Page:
It’s not surprising that many pregnant women are completely unaware they have been infected with a hepatitis virus. Usually this is because any symptoms of the illness may only be felt very vaguely, or there may be no symptoms at all. This is why good antenatal care and blood screening are really important during pregnancy, as early detection of potential problems enables better health outcomes. This knowledge allows you to make more healthful and healing choices in your day-to-day life, thereby improving and strengthening your liver and immune system during and after the pregnancy. Ongoing post-natal care is very important for both mother and baby as you will need to have your liver function checked regularly as well as tests checking viral blood levels.
Naturally, if you are pregnant and have a hepatitis virus, one of your greatest concerns will be for your unborn child. We hope this article will shed some light on several of the most common concerns:
- Can being pregnant affect the hepatitis?
- Can the hepatitis virus affect my baby either whilst I’m pregnant or after the baby is born?
It is a fact that regardless of which type of hepatitis infection you have, there is always a risk that you can pass it on to your baby. After all, viral hepatitis is contagious, albeit in varying degrees. In the majority of cases, however, pregnancy does not worsen hepatitis itself, except in certain circumstances involving viral hepatitis E.**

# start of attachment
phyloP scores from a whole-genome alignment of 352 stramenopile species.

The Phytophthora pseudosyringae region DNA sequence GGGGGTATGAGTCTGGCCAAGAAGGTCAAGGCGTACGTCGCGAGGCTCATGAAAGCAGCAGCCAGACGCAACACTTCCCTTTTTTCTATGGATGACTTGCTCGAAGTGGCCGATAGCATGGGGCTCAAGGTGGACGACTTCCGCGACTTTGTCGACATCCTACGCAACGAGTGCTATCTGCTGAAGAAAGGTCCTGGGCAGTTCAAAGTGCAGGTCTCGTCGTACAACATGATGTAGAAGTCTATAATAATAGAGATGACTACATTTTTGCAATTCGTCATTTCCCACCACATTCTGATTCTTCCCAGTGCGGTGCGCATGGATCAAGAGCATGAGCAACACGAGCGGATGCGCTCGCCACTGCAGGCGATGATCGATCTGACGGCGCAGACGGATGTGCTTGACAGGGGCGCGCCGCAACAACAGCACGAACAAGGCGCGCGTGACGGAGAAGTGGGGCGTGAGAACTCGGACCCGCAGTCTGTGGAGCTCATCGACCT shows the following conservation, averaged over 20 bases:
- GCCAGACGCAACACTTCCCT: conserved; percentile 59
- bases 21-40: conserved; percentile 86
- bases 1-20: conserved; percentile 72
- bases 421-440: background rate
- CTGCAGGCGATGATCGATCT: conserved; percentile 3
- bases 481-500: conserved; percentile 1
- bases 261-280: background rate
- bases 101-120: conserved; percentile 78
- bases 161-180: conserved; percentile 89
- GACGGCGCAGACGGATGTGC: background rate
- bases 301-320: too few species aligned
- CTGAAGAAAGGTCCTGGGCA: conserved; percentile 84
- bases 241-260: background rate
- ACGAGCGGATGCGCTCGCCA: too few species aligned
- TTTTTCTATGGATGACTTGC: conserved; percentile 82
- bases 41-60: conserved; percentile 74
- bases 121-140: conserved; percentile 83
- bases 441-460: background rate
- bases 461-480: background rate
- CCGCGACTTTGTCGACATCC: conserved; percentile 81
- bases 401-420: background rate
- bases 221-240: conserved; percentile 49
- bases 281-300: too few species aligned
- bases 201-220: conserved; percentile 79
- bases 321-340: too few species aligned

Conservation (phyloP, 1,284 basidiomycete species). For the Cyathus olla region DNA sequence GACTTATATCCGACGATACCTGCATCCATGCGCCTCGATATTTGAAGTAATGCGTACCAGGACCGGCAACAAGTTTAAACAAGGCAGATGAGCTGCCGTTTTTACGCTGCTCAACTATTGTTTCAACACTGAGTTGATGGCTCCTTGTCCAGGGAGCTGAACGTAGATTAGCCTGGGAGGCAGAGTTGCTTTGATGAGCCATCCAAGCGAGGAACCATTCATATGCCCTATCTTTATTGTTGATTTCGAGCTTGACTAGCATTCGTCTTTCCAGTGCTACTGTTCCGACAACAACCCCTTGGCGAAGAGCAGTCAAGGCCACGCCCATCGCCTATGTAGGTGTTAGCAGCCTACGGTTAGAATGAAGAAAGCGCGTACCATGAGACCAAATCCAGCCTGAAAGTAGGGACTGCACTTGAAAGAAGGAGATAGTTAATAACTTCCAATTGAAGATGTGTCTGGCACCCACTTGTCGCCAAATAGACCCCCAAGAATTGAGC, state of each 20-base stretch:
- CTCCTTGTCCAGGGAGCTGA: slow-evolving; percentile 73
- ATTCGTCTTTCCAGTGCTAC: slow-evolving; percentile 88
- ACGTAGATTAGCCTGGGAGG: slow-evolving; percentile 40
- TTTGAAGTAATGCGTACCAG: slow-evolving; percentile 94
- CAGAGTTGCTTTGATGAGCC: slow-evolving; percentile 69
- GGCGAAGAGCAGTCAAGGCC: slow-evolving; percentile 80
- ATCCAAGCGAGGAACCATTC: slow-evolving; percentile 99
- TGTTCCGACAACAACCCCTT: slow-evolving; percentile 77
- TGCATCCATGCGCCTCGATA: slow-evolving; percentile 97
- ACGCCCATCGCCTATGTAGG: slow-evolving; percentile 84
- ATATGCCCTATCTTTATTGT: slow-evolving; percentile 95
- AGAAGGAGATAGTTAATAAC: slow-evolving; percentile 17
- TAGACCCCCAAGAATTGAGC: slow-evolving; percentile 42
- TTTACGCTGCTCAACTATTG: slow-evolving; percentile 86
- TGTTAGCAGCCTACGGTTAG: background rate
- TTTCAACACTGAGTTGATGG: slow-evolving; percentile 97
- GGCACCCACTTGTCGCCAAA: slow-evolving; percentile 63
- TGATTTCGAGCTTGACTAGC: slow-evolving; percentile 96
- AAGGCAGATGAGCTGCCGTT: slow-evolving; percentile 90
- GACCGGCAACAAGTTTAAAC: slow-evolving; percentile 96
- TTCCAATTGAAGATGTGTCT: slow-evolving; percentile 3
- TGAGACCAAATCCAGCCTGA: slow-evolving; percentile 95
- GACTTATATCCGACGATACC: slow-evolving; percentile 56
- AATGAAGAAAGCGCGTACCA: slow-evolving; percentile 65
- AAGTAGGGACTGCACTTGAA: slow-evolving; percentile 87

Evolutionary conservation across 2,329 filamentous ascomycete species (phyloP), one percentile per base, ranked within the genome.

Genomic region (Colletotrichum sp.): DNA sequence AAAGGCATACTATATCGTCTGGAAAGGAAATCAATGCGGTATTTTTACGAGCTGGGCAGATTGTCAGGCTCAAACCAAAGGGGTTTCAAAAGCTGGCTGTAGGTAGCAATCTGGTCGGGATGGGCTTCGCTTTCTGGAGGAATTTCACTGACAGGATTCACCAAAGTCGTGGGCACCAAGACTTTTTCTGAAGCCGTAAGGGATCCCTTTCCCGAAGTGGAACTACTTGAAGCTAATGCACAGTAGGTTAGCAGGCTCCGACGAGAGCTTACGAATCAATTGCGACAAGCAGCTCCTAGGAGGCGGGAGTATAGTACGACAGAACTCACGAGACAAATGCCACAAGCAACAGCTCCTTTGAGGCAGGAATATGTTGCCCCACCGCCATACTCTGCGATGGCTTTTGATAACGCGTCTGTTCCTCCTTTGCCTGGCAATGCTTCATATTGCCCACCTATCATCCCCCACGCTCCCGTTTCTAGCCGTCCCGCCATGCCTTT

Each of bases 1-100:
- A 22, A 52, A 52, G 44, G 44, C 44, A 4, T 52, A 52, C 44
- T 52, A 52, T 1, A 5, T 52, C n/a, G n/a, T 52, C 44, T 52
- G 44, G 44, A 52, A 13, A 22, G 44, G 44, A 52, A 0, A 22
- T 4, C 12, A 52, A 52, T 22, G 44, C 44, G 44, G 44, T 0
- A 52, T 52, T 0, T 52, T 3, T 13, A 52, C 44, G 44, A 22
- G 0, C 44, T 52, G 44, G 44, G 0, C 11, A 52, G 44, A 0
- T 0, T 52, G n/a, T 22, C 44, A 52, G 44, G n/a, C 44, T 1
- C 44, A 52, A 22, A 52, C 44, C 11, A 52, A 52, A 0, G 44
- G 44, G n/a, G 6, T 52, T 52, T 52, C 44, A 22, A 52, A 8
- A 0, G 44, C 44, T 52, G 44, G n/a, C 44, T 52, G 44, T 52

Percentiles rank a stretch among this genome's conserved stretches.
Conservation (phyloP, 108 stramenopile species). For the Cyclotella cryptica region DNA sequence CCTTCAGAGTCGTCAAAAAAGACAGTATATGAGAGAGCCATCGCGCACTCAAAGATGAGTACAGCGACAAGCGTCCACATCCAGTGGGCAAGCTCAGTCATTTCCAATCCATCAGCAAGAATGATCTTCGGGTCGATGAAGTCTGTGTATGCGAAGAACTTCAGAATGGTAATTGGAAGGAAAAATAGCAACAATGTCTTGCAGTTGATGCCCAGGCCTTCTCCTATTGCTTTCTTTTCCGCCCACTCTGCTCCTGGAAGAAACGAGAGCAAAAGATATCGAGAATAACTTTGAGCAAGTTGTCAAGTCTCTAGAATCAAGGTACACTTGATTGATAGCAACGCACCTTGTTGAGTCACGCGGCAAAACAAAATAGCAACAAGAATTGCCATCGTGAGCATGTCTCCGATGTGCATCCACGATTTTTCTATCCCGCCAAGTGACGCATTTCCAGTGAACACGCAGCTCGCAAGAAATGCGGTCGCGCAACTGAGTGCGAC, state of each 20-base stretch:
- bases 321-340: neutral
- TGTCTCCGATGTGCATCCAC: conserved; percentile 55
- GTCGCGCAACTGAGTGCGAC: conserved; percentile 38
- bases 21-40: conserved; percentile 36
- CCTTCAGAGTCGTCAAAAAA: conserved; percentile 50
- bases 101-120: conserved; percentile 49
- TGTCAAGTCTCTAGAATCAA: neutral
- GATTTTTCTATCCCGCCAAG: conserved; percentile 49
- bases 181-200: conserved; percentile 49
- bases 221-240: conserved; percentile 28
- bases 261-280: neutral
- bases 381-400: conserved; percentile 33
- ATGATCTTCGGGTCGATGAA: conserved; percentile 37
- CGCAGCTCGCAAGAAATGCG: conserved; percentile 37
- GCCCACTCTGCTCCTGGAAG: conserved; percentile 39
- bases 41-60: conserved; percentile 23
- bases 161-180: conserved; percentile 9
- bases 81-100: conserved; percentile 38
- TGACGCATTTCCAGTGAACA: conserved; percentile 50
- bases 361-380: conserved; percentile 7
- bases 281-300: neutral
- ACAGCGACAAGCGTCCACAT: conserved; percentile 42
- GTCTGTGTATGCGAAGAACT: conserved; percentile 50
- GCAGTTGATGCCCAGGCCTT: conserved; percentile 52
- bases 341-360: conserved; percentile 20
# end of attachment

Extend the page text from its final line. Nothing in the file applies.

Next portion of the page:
If you have had hepatitis for a long time, and your liver has been affected by cirrhosis, the extra demands placed on your liver that occurs during pregnancy may predispose you to some additional health issues, e.g. acute fatty liver. This condition can sometimes escalate during pregnancy and become severe, requiring early medical intervention such as a quick delivery etc. It would be advantageous to pay particular attention to your diet, and include foods that are liver friendly, and stay away from all alcohol.
A further complication from hepatitis involves a higher risk of gallstones (cholelithiasis). This occurs in approximately 6% of all pregnancies, partly due to changes in the bile salts which occurs during pregnancy. When you are pregnant, the gallbladder is slower at emptying, allowing these bile salts to sit around for longer periods of time. Sometimes this can cause jaundice during pregnancy, and removal of the gallbladder may become necessary.
Pregnancy and Hepatitis A: This virus is transmitted via an oral-fecal route, e.g. diapers or contaminated food or water. A blood test checks for IgM anti-HAV antibodies, which are detectable for months after the original infection has occurred. Usually a nutritious healthy diet and rest is required, and recovery should occur within a few months. When the newborn is exposed to the virus, the infection is usually only mild and the child will have a lifelong immunity to the disease. If you become exposed to hepatitis A whilst you are pregnant, an injection of immune gamma globulin (IG) is given to help protect you from getting the disease and is usually effective.